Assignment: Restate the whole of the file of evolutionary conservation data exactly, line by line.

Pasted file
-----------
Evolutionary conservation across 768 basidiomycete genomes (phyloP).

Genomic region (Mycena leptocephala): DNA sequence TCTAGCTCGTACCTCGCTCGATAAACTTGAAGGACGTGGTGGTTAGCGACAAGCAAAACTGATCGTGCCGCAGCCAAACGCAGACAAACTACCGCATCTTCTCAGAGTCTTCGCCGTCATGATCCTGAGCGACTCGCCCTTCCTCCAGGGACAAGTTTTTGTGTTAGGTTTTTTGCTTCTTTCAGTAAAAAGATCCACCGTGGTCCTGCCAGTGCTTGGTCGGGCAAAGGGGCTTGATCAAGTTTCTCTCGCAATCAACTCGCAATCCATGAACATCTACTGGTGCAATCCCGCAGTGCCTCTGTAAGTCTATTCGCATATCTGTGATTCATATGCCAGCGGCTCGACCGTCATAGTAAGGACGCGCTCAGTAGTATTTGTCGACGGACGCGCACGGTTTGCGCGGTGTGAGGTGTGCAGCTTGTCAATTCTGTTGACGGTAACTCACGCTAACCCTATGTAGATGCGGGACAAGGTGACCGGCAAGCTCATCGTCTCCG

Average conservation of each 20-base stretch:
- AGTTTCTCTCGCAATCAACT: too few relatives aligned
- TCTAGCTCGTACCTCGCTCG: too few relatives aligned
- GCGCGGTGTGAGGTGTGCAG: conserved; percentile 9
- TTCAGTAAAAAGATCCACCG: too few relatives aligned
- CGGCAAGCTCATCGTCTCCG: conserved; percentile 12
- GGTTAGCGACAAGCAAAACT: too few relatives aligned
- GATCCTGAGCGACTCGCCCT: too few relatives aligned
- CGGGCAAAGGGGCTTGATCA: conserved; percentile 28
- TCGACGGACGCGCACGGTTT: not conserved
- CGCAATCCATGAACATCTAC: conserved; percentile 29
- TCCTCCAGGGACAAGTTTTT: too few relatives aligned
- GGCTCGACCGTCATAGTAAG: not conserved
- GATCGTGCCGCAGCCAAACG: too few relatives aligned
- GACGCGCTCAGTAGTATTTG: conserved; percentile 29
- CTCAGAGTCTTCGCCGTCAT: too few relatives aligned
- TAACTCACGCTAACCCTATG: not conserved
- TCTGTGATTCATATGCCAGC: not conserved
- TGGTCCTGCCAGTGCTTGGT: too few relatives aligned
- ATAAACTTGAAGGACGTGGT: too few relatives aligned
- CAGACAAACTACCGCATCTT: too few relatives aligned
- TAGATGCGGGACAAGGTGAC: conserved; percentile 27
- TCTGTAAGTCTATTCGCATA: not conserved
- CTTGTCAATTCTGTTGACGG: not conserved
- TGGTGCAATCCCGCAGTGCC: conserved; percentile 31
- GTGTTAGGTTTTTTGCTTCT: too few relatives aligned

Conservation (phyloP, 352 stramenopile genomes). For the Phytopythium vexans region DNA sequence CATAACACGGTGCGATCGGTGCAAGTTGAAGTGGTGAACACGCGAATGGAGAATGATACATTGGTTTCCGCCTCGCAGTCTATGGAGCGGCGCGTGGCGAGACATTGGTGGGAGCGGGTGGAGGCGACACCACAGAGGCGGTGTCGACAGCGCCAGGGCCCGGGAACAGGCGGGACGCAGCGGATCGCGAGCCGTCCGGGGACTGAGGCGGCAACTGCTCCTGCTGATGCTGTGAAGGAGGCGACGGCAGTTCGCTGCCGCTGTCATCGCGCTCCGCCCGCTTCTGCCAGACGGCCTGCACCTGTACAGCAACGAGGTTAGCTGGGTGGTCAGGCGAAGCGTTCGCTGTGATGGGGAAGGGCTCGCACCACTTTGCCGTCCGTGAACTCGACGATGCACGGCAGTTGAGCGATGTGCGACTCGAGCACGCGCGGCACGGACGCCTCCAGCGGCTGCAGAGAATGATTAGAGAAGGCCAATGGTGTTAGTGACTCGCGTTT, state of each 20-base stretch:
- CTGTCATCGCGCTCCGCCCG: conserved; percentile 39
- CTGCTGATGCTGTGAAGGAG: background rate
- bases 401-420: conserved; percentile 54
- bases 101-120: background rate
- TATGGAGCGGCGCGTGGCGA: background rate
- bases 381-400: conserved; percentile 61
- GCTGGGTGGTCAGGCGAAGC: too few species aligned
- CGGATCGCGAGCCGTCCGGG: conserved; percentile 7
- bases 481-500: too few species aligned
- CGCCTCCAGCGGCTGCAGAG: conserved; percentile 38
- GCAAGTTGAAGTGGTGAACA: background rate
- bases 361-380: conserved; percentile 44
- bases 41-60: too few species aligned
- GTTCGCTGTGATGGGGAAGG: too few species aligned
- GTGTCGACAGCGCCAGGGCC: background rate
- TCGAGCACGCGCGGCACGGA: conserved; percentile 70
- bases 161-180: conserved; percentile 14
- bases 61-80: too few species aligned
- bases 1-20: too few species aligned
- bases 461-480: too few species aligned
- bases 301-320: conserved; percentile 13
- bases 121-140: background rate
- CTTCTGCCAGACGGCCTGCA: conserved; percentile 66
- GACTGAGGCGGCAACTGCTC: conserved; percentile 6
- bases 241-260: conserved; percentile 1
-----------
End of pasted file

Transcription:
Evolutionary conservation across 768 basidiomycete genomes (phyloP).

Genomic region (Mycena leptocephala): DNA sequence TCTAGCTCGTACCTCGCTCGATAAACTTGAAGGACGTGGTGGTTAGCGACAAGCAAAACTGATCGTGCCGCAGCCAAACGCAGACAAACTACCGCATCTTCTCAGAGTCTTCGCCGTCATGATCCTGAGCGACTCGCCCTTCCTCCAGGGACAAGTTTTTGTGTTAGGTTTTTTGCTTCTTTCAGTAAAAAGATCCACCGTGGTCCTGCCAGTGCTTGGTCGGGCAAAGGGGCTTGATCAAGTTTCTCTCGCAATCAACTCGCAATCCATGAACATCTACTGGTGCAATCCCGCAGTGCCTCTGTAAGTCTATTCGCATATCTGTGATTCATATGCCAGCGGCTCGACCGTCATAGTAAGGACGCGCTCAGTAGTATTTGTCGACGGACGCGCACGGTTTGCGCGGTGTGAGGTGTGCAGCTTGTCAATTCTGTTGACGGTAACTCACGCTAACCCTATGTAGATGCGGGACAAGGTGACCGGCAAGCTCATCGTCTCCG

Average conservation of each 20-base stretch:
- AGTTTCTCTCGCAATCAACT: too few relatives aligned
- TCTAGCTCGTACCTCGCTCG: too few relatives aligned
- GCGCGGTGTGAGGTGTGCAG: conserved; percentile 9
- TTCAGTAAAAAGATCCACCG: too few relatives aligned
- CGGCAAGCTCATCGTCTCCG: conserved; percentile 12
- GGTTAGCGACAAGCAAAACT: too few relatives aligned
- GATCCTGAGCGACTCGCCCT: too few relatives aligned
- CGGGCAAAGGGGCTTGATCA: conserved; percentile 28
- TCGACGGACGCGCACGGTTT: not conserved
- CGCAATCCATGAACATCTAC: conserved; percentile 29
- TCCTCCAGGGACAAGTTTTT: too few relatives aligned
- GGCTCGACCGTCATAGTAAG: not conserved
- GATCGTGCCGCAGCCAAACG: too few relatives aligned
- GACGCGCTCAGTAGTATTTG: conserved; percentile 29
- CTCAGAGTCTTCGCCGTCAT: too few relatives aligned
- TAACTCACGCTAACCCTATG: not conserved
- TCTGTGATTCATATGCCAGC: not conserved
- TGGTCCTGCCAGTGCTTGGT: too few relatives aligned
- ATAAACTTGAAGGACGTGGT: too few relatives aligned
- CAGACAAACTACCGCATCTT: too few relatives aligned
- TAGATGCGGGACAAGGTGAC: conserved; percentile 27
- TCTGTAAGTCTATTCGCATA: not conserved
- CTTGTCAATTCTGTTGACGG: not conserved
- TGGTGCAATCCCGCAGTGCC: conserved; percentile 31
- GTGTTAGGTTTTTTGCTTCT: too few relatives aligned

Conservation (phyloP, 352 stramenopile genomes). For the Phytopythium vexans region DNA sequence CATAACACGGTGCGATCGGTGCAAGTTGAAGTGGTGAACACGCGAATGGAGAATGATACATTGGTTTCCGCCTCGCAGTCTATGGAGCGGCGCGTGGCGAGACATTGGTGGGAGCGGGTGGAGGCGACACCACAGAGGCGGTGTCGACAGCGCCAGGGCCCGGGAACAGGCGGGACGCAGCGGATCGCGAGCCGTCCGGGGACTGAGGCGGCAACTGCTCCTGCTGATGCTGTGAAGGAGGCGACGGCAGTTCGCTGCCGCTGTCATCGCGCTCCGCCCGCTTCTGCCAGACGGCCTGCACCTGTACAGCAACGAGGTTAGCTGGGTGGTCAGGCGAAGCGTTCGCTGTGATGGGGAAGGGCTCGCACCACTTTGCCGTCCGTGAACTCGACGATGCACGGCAGTTGAGCGATGTGCGACTCGAGCACGCGCGGCACGGACGCCTCCAGCGGCTGCAGAGAATGATTAGAGAAGGCCAATGGTGTTAGTGACTCGCGTTT, state of each 20-base stretch:
- CTGTCATCGCGCTCCGCCCG: conserved; percentile 39
- CTGCTGATGCTGTGAAGGAG: background rate
- bases 401-420: conserved; percentile 54
- bases 101-120: background rate
- TATGGAGCGGCGCGTGGCGA: background rate
- bases 381-400: conserved; percentile 61
- GCTGGGTGGTCAGGCGAAGC: too few species aligned
- CGGATCGCGAGCCGTCCGGG: conserved; percentile 7
- bases 481-500: too few species aligned
- CGCCTCCAGCGGCTGCAGAG: conserved; percentile 38
- GCAAGTTGAAGTGGTGAACA: background rate
- bases 361-380: conserved; percentile 44
- bases 41-60: too few species aligned
- GTTCGCTGTGATGGGGAAGG: too few species aligned
- GTGTCGACAGCGCCAGGGCC: background rate
- TCGAGCACGCGCGGCACGGA: conserved; percentile 70
- bases 161-180: conserved; percentile 14
- bases 61-80: too few species aligned
- bases 1-20: too few species aligned
- bases 461-480: too few species aligned
- bases 301-320: conserved; percentile 13
- bases 121-140: background rate
- CTTCTGCCAGACGGCCTGCA: conserved; percentile 66
- GACTGAGGCGGCAACTGCTC: conserved; percentile 6
- bases 241-260: conserved; percentile 1